The last major piece of one of one of the biggest development projects in Lansing’s history is closer to being in place.
The Ingham County Board of Commissioners was expected to authorize bond financing Tuesday night for the construction of a six-story, $31 million parking building as part of the new world headquarters of the Accident Fund Insurance Co. of America.
The ramp at Grand Avenue and Shiawassee Street will be part of the seven-acre campus the insurer is creating, along with the 10-story Ottawa Power Station it is restoring and a glass-fronted building it is constructing next to it. The Christman Co., which is managing the project, will own the complex and lease it to the Accident Fund.
Designing the 1,000-space parking structure to complement the nearly seven-decadeold plant was a challenge, said Paul Jacob, Christman’s project manager. The brick power station exudes stability and sturdiness so the architects, HOK of St. Louis, designed a ramp in contrast, one that would appear light and airy, and avoid taking attention from the historic plant.
A 100-foot space between the new office addition and the proposed parking ramp will preserve the view across the river to the new City Market as one drives toward the river on Ionia Street.
“We tried to create a green foundation for the whole campus,” Jacob said. To preserve a sense of openness, an 80-foot swath of grass will skirt Grand Avenue. In general, the campus plan keeps in mind that the property serves as a transitional space between denser downtown development west of the complex and the park land north and east of it.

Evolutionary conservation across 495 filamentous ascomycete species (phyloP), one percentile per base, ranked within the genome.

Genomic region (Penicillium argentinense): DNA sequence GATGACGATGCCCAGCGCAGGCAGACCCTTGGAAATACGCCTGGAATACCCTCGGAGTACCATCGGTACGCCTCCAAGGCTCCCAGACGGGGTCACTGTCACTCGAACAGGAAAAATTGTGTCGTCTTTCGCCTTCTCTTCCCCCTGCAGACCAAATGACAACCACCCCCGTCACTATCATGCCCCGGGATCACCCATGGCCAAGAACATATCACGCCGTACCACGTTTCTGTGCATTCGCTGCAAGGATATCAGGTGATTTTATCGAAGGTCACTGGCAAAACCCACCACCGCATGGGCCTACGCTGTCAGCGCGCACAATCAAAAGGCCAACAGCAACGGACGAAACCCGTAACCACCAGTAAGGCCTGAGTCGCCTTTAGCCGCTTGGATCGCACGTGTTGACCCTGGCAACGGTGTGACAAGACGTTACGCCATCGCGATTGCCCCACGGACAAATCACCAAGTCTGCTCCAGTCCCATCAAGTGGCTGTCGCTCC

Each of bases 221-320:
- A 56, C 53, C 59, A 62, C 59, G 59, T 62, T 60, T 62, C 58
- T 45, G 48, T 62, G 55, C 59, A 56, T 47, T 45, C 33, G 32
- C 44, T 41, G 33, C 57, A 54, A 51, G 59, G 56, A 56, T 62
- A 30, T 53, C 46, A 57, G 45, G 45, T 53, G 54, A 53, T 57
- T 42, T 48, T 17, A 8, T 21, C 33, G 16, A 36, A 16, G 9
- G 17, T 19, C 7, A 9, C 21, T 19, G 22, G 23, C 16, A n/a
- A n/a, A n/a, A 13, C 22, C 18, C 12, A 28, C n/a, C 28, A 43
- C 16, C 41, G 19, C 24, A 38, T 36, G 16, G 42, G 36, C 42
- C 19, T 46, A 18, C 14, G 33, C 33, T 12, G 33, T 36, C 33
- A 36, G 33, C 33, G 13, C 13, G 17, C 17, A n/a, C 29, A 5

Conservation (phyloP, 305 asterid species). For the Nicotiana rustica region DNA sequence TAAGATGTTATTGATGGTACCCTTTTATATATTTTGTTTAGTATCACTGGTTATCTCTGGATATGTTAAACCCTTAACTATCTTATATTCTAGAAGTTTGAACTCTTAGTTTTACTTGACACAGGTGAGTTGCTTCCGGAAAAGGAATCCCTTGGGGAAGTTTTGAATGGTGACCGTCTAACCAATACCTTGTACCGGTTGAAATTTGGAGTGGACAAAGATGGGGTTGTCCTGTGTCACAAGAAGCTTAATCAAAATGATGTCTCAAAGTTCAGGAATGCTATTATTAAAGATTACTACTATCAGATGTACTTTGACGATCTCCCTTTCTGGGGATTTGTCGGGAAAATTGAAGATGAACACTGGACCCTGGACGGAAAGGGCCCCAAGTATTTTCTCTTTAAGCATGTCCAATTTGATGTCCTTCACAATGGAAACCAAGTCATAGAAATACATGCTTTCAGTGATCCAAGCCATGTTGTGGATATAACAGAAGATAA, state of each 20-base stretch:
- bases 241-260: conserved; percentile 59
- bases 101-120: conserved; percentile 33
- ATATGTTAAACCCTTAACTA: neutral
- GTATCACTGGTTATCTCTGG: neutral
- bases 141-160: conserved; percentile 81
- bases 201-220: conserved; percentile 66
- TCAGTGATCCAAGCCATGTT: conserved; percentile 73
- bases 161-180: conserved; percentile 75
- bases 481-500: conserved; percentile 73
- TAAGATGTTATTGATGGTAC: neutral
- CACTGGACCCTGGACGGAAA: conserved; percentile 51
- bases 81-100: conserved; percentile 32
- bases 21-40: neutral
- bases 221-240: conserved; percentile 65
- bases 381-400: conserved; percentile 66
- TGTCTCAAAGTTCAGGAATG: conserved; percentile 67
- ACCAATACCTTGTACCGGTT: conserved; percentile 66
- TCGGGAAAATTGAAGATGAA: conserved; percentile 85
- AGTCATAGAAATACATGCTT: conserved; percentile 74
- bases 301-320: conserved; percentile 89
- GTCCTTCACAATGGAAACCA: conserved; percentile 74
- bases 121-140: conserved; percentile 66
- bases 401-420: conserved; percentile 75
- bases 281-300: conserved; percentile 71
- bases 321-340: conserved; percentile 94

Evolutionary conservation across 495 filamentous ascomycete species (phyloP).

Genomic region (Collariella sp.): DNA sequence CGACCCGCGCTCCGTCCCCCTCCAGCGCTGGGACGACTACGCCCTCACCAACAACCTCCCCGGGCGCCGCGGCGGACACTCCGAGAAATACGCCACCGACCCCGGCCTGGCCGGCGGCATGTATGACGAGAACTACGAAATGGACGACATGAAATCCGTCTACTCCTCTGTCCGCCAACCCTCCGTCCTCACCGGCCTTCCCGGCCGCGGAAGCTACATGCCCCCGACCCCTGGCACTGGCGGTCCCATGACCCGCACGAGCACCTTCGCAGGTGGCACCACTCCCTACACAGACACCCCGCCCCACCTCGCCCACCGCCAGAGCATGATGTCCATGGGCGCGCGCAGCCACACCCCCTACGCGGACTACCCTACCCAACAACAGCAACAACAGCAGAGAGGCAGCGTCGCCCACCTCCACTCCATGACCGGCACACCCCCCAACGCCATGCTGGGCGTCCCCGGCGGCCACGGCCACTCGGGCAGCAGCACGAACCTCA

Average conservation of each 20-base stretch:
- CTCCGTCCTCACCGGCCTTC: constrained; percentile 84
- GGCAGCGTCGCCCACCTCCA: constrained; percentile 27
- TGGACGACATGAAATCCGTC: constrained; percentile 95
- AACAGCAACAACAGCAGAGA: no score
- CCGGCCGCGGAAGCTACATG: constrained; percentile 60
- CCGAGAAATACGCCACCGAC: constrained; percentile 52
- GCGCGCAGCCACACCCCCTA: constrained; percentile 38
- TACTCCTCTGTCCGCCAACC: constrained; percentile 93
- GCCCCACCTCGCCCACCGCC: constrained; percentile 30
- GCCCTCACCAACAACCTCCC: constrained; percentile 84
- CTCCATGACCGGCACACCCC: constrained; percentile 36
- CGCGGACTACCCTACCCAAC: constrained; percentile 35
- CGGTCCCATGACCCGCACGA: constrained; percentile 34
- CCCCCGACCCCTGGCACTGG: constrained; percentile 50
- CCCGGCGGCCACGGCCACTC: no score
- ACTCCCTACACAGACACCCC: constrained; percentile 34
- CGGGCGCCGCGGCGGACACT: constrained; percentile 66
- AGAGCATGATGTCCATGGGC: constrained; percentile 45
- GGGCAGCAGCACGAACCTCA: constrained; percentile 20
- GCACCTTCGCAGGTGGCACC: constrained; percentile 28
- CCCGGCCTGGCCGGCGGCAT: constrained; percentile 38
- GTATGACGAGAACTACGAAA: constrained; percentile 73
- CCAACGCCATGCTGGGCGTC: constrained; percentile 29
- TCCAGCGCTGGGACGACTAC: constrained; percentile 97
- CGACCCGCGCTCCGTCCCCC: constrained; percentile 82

The main entrance to the ramp will be on Grand, but a smaller entry point will be on Shiawassee, between Grand and the Shiawassee bridge. Traffic will be controlled on Shiawassee with a right-turn-in, rightturn-out-only mechanism, according to plans created by parking consultant Carl Walker, Inc.
The pre-cast concrete ramp will be grounded on three corners with stairway towers framed in glass, similar to the glass facades of the new office building. The sixstory building could feel imposing, so in addition to the towers, the ramp’s north side will have a terraced effect by making each floor progressively smaller. The tiered face also reflects the shape of the former power plant.
The parking ramp will
be wrapped in a metal mesh fabric underscoring the sense of openness.
The silvery mesh will catch glints of sunlight while at the same time
creating a sense of transparency, Jacob said.
The east side of the
ramp will be bordered by the river trail and the Grand River. It is
important to consider erosion control during the construction phase as
well as afterward, Jacob said. All runoff water will be filtered during
construction. But once the building is completed, storm water and water
from within the building will be run through a solid and oil separator
before being let into the river.
Lighting for the ramp
will probably be energy efficient fluorescent, although Jacob says he